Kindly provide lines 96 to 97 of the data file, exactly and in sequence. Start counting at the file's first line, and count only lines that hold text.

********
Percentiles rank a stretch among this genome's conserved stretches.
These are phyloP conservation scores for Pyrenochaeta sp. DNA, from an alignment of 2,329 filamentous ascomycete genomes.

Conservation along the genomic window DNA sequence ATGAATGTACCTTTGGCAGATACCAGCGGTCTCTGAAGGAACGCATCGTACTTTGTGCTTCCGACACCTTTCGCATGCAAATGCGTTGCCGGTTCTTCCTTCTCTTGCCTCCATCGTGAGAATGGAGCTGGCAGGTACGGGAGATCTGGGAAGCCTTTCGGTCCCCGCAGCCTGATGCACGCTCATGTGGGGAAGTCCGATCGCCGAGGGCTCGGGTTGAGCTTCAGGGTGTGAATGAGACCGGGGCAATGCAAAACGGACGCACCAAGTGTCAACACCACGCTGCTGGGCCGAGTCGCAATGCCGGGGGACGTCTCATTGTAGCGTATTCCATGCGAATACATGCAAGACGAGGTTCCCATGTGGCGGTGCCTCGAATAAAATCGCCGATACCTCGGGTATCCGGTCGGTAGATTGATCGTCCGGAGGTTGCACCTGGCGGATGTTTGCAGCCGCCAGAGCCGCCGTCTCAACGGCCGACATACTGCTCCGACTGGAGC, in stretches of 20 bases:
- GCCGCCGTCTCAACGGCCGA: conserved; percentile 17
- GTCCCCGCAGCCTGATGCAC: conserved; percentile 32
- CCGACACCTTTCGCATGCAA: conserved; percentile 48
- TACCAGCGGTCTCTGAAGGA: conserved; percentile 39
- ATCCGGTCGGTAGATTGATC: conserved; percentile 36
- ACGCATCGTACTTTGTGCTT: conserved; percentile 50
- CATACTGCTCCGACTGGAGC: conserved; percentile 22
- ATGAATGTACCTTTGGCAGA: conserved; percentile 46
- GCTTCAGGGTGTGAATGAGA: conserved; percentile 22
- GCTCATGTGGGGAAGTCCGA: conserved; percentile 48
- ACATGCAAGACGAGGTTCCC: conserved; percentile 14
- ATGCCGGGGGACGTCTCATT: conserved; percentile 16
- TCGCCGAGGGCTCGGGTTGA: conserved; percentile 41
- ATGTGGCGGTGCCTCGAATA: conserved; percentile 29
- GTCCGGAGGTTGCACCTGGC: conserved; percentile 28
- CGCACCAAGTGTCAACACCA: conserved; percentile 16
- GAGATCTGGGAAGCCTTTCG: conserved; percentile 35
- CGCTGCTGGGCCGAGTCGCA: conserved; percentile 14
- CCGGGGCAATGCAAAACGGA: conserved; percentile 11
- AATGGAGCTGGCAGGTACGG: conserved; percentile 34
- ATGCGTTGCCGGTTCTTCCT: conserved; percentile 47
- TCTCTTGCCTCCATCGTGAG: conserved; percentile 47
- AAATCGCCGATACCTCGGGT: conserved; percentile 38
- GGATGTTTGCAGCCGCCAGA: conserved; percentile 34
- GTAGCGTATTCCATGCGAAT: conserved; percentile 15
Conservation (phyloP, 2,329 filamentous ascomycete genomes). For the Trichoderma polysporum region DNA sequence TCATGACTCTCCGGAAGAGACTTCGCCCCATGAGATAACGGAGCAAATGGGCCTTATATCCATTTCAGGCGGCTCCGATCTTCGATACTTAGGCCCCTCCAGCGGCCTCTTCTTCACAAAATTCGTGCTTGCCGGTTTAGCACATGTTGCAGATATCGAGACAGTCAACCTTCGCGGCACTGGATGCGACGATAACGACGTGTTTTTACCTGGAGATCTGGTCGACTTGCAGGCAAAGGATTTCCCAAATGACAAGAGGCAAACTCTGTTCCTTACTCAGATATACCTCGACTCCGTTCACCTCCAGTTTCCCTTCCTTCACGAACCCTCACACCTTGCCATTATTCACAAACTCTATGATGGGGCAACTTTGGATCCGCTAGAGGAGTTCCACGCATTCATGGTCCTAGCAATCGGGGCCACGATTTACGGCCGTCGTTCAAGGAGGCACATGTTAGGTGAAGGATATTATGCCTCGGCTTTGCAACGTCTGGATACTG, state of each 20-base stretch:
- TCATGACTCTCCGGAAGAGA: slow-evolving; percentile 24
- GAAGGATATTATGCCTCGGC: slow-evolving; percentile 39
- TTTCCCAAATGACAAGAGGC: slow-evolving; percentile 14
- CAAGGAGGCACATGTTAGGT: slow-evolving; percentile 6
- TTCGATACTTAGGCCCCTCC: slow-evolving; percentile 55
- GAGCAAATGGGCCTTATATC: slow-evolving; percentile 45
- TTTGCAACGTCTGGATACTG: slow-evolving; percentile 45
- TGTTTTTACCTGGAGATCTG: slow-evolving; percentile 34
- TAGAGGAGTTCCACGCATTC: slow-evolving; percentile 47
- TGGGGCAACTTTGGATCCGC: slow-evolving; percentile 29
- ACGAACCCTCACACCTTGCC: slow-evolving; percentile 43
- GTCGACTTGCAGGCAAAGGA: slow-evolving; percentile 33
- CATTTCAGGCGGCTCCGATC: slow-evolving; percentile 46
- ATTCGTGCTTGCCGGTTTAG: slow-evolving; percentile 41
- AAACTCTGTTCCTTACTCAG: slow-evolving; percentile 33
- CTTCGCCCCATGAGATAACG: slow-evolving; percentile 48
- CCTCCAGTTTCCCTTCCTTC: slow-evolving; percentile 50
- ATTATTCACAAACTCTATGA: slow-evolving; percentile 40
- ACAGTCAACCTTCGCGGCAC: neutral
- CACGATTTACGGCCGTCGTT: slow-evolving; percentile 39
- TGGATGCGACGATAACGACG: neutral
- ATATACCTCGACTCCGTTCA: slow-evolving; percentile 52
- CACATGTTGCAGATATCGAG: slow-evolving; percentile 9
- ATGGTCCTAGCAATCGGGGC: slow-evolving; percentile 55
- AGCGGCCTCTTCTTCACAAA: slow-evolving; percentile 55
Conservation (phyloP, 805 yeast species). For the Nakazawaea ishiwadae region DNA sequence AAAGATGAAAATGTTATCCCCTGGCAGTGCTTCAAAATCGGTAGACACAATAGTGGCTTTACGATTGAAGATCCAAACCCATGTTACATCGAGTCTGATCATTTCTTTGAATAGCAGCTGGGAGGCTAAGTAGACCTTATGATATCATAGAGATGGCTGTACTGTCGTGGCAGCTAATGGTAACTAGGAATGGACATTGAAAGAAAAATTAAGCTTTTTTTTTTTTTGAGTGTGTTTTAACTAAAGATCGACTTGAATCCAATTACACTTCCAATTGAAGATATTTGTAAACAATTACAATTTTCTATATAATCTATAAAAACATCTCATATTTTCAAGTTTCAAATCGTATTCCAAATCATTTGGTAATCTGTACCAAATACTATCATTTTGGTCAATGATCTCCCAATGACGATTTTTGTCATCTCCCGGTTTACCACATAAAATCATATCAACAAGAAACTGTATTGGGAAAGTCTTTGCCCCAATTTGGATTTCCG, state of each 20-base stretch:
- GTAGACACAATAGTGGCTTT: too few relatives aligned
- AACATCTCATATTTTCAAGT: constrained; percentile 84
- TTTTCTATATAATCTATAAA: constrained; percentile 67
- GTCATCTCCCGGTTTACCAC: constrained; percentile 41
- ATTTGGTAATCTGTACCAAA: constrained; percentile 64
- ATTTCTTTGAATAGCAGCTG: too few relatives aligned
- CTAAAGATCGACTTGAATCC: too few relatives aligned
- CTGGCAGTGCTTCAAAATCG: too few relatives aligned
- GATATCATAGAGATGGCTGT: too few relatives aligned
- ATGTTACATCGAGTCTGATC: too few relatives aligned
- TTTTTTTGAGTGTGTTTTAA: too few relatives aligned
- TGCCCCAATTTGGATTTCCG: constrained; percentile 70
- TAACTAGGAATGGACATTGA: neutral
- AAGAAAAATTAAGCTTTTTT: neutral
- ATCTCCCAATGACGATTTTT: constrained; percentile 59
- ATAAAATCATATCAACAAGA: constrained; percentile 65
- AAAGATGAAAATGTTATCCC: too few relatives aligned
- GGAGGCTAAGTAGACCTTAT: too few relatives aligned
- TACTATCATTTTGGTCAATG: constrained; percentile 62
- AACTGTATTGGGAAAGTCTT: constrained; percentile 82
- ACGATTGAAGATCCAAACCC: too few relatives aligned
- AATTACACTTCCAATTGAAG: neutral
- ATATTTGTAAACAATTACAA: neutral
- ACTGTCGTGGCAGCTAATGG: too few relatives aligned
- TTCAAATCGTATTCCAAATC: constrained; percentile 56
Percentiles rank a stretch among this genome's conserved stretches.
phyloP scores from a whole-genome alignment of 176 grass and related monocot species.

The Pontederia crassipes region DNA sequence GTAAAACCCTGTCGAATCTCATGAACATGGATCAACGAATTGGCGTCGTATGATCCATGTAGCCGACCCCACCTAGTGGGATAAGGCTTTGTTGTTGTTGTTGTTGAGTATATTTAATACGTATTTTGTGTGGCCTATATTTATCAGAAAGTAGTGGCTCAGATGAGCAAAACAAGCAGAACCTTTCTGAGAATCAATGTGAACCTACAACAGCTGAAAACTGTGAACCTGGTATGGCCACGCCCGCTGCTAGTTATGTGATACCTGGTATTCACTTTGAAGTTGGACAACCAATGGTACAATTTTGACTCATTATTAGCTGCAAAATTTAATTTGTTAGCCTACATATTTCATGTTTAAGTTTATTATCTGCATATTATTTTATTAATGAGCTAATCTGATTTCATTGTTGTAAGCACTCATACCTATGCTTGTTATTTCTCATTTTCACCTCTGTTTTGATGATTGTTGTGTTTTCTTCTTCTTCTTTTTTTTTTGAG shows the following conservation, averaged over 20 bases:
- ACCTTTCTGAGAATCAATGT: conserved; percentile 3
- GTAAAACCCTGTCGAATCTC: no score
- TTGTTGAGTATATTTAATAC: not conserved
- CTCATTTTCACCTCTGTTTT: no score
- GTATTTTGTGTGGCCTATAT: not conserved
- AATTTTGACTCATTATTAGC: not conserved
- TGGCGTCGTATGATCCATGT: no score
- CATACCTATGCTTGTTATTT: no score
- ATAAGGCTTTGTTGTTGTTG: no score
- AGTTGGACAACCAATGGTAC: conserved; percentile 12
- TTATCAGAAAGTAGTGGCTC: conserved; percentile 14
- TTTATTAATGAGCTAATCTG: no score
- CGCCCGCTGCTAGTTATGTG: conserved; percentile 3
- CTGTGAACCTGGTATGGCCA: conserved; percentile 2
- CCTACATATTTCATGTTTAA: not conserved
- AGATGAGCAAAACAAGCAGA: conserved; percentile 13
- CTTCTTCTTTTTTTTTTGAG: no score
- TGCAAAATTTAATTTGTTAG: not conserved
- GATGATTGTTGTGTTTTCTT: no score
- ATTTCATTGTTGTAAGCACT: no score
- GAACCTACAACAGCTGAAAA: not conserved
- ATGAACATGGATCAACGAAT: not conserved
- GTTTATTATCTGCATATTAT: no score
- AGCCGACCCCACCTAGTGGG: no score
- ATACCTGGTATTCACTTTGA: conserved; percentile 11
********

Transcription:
- CGCCCGCTGCTAGTTATGTG: conserved; percentile 3
- CTGTGAACCTGGTATGGCCA: conserved; percentile 2